U.S. Lawmaker Already Wants To Ban Google Glass Usage While Driving

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It will be quite some time before we see people walking down the street wearing Google Glass, but a lawmaker in the U.S. has already proposed a ban on driving with the augmented reality spectacles.  

West Virginia Legislature Republican Gary G. Howell recently proposed a bill that prohibits “using a wearable computer with head mounted display” while operating a vehicle. This would align with current laws in the U.S. that make it illegal to text or use a smartphone while driving without using a hands-free device.

“I actually like the idea of the product and I believe it is the future, but last legislature we worked long and hard on a no-texting-and-driving law,” Howell told CNET.

The restriction, however, would make an exception for law enforcement and emergency service officers, ZDNET reported.

“It is mostly the young that are the tech-savvy that try new things,” Howell also said to CNET. “They are also our most vulnerable and underskilled drivers. We heard of many crashes caused by texting and driving, most involving our youngest drivers. I see the Google Glass as an extension.”

A recent report from the Traffic Injury Prevention Journal found that texting behind the wheel could be just as dangerous as being a quarter over the drink-drive limit. Still, driving concerns are just one controversial aspect surrounding Google’s unreleased AR eyewear. Privacy issues that could result from Google Glass usage have sparked some establishments to publicly protest the technology, such Seattle local bar The 5 Point.

“For the record, The 5 Point is the first Seattle business to ban in advance Google Glasses,” a post on the bar’s Facebook page reads.

Additionally, a website called Stop The Cyborgs was founded to protest privacy issues that could arise from wearing Google Glass.

“The aim of the movement is to stop a future in which privacy is impossible and corporate control total,” the website says in its mission statement.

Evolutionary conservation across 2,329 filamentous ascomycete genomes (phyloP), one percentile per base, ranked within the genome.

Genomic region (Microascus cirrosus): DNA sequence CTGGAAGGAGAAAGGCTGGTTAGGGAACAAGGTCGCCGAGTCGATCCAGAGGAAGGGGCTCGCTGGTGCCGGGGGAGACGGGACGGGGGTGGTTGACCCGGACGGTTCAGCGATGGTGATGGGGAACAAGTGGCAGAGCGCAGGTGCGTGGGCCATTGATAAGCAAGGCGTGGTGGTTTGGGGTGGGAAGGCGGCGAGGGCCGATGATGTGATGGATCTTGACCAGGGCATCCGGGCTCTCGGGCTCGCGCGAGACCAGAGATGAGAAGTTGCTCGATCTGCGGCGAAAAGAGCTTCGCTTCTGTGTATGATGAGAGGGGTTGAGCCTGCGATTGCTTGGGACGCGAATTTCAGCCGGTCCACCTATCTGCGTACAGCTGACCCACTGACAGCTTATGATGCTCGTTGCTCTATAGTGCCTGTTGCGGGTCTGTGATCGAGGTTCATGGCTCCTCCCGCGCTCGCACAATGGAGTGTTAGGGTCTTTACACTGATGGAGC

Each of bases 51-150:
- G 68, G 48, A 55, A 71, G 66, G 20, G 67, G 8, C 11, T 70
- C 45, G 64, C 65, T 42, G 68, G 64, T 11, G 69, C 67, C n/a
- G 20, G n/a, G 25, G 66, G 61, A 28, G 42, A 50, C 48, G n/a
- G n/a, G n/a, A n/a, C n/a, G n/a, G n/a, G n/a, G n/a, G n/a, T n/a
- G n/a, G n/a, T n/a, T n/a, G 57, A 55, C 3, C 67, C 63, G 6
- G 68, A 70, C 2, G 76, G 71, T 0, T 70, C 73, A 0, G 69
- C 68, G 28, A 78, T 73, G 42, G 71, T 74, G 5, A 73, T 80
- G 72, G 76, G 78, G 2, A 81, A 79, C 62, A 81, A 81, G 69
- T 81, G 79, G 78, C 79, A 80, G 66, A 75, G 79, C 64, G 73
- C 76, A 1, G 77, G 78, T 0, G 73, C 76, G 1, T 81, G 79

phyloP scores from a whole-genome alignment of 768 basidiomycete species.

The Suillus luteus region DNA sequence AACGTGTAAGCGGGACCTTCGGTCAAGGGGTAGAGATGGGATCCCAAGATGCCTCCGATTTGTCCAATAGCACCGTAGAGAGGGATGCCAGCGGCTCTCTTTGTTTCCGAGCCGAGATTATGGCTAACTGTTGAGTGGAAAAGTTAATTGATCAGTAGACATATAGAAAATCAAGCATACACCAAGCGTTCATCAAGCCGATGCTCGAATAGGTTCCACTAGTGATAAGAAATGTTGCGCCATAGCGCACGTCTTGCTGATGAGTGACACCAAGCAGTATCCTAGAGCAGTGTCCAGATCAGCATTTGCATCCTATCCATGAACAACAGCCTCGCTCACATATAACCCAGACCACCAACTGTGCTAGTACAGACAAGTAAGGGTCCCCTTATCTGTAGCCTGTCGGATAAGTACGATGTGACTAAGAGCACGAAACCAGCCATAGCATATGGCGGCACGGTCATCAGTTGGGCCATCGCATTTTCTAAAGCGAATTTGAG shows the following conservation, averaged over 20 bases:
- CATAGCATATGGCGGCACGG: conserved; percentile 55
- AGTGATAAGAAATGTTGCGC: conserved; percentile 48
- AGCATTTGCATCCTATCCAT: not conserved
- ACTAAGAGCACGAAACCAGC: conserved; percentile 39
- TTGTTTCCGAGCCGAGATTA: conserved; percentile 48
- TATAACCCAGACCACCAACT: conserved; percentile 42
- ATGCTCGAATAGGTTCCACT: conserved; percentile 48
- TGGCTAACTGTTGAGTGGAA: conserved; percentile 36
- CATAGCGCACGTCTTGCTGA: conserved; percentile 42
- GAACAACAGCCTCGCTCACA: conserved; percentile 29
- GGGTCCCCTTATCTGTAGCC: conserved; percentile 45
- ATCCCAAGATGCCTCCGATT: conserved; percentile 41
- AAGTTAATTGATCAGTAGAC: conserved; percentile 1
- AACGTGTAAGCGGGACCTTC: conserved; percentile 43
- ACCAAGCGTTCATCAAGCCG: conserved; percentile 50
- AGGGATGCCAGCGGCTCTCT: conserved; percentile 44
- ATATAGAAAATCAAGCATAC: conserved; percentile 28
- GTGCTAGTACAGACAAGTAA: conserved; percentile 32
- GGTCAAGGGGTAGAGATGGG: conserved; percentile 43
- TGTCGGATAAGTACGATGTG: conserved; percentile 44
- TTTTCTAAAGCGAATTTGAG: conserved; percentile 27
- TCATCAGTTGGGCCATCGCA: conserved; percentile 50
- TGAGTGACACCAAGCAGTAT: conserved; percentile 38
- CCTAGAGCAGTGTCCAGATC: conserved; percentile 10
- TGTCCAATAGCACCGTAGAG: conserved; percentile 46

Slated for a late 2013 launch, Google’s headset will come with features such as turn-by-turn directions, photo and video recording capabilities, and voice enabled search among others. 

via ZDNet, CNET

Author Bio
Lisa Eadicicco
Lisa Eadicicco, LAPTOP Staff Writer
Lisa has been reporting on all things mobile for Laptopmag.com since early 2013. When she’s not reviewing gadgets, she’s usually browsing patent databases or interviewing experts to track down the hottest tech trends before they even happen. Lisa holds a B.A. in Journalism from SUNY Purchase and has contributed to The International Business Times, The New York Daily News and Guitar World Magazine.
Lisa Eadicicco, LAPTOP Staff Writer on
Add a comment
  • dodbanz Says:

    Get out of bed with microsoft your the reason why multi billion dollar corps are running old active x ie crap employee interfaces . time to move on one titan is dead now for the other misfit apple.

  • J Pryne Says:

    This proposed bill falsely conflates the HMD with "texting & driving". The differences are:

    1) HMD's (such as Google Glass) do not require the driver to divert his or her gaze from the road, as in the case of texting.

    2) Moreover, they do not require the user's hand to manipulate the controls; this type of HMD is *voice-controlled*

    3) We allow phone conversations provided they are conducted using an earpiece, or over the stereo system.

    4) We allow GPS navigation devices mounted on the dashboard.

    In short, the whole point of a device like Google Glass is to *avoid* the complication of a hand-held device, & to keep useful information readily available. It is far closer to the dash-mounted GPS & the bluetooth headset than to texting with a phone.

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